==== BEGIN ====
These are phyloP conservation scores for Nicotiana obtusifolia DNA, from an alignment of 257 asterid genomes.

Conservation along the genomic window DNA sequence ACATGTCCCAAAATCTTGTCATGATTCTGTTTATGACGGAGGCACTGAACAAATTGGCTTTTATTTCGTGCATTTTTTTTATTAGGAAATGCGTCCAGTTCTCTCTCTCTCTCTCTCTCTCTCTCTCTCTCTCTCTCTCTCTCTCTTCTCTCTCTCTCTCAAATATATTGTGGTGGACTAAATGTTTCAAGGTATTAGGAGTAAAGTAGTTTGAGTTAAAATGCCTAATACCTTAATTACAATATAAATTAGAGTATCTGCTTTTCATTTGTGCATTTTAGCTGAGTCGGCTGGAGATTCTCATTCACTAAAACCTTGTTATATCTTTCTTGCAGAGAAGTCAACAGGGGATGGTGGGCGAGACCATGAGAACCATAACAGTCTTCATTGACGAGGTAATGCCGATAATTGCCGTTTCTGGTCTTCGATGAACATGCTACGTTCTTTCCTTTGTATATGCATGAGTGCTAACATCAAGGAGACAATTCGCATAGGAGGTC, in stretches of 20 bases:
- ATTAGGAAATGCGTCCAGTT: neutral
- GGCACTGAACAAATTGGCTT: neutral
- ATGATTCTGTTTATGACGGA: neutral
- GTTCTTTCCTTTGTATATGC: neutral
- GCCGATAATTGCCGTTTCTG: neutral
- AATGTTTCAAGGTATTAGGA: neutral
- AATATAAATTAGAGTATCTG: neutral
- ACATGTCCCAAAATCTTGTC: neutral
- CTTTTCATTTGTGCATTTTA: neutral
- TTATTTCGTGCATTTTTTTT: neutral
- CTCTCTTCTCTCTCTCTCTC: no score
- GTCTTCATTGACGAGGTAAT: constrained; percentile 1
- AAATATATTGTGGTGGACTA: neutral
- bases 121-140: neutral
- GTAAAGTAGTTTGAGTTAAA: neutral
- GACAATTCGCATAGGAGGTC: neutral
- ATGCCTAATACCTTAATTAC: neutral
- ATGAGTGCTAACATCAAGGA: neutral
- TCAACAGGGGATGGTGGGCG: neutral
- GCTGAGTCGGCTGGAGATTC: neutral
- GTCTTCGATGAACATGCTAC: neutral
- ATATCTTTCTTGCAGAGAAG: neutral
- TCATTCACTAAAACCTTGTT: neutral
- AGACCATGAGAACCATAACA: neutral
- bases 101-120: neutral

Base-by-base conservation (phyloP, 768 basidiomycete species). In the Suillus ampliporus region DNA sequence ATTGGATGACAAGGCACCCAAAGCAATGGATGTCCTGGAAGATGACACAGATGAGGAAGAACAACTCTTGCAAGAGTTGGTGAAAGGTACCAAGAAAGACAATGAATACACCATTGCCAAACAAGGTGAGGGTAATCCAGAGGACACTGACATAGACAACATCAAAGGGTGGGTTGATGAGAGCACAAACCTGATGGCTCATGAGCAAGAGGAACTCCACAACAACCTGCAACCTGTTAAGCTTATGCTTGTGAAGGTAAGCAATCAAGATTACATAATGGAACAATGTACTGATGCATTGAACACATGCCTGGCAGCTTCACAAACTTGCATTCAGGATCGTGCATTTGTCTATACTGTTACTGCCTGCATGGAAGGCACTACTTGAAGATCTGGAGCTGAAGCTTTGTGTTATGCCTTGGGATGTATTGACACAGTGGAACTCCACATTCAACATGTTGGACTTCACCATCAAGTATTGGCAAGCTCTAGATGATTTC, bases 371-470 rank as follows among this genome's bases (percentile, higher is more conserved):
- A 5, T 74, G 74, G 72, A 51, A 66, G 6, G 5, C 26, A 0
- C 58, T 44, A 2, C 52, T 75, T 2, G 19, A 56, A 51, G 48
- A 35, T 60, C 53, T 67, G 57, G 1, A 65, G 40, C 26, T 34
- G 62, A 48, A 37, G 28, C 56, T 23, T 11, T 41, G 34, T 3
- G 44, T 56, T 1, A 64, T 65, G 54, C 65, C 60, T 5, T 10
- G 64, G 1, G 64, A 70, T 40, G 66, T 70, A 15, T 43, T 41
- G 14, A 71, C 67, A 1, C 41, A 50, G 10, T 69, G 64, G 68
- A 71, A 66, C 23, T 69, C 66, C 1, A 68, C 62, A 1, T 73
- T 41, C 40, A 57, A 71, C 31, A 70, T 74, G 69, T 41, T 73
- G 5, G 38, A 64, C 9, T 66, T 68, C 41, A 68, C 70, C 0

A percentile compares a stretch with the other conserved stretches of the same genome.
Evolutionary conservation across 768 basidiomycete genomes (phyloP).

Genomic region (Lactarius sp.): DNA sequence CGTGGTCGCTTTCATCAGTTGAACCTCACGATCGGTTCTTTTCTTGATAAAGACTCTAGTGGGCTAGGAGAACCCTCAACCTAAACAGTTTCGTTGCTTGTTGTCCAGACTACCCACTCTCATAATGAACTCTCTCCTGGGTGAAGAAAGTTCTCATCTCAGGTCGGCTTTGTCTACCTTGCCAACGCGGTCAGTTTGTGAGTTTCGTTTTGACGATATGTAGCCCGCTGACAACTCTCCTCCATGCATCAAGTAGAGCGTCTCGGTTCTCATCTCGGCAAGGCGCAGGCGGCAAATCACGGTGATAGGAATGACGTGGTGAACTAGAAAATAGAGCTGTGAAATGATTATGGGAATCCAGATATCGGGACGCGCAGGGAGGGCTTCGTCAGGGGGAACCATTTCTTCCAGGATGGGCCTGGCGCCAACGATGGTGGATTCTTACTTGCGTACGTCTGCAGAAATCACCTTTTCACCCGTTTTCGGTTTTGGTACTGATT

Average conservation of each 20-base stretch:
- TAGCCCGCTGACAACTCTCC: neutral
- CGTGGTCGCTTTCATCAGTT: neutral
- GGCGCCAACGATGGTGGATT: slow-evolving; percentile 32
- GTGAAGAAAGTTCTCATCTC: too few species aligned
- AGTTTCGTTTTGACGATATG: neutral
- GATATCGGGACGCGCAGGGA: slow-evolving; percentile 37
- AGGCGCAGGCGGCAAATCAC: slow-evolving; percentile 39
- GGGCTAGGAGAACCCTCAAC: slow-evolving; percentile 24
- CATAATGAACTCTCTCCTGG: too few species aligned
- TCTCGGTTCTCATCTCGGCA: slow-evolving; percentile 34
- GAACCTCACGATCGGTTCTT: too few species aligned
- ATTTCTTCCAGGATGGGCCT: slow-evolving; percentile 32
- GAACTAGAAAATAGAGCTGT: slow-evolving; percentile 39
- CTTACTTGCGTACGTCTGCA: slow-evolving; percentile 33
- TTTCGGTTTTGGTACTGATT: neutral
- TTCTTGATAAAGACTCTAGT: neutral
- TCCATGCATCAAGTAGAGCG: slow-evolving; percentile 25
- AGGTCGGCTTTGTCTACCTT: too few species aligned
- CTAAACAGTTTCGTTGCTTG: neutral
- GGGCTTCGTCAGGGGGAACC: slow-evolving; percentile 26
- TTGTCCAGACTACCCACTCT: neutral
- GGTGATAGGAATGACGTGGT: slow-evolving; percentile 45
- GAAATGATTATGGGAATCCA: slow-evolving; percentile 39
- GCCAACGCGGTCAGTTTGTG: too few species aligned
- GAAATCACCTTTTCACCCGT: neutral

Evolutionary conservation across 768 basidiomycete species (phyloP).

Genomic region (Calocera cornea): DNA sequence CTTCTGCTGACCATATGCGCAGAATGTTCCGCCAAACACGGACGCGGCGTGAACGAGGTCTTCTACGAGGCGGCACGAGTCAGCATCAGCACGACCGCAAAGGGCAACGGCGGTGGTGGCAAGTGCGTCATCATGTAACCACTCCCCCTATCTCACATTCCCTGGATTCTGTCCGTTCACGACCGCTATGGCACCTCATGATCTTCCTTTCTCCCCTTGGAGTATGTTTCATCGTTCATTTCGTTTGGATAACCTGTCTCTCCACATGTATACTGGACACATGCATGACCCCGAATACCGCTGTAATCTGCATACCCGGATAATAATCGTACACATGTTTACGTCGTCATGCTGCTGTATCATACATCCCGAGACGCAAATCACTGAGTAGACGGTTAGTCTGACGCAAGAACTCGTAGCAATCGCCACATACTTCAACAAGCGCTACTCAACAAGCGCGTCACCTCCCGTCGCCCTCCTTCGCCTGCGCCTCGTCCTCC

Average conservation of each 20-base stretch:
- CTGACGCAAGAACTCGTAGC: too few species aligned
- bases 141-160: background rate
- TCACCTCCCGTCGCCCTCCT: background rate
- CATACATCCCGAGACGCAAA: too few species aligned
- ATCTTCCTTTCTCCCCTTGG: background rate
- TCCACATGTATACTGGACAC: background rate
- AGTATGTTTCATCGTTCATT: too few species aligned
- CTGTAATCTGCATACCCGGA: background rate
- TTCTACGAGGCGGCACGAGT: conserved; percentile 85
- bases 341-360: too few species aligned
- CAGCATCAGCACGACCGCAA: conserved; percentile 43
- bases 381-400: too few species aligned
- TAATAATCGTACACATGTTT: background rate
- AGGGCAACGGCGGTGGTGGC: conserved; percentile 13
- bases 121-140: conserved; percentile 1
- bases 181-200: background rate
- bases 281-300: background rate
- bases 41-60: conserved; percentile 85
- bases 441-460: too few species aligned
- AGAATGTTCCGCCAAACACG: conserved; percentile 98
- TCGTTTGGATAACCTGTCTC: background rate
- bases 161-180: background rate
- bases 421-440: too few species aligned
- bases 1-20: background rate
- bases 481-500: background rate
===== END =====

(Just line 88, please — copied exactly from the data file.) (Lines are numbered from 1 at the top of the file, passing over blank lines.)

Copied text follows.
- bases 41-60: conserved; percentile 85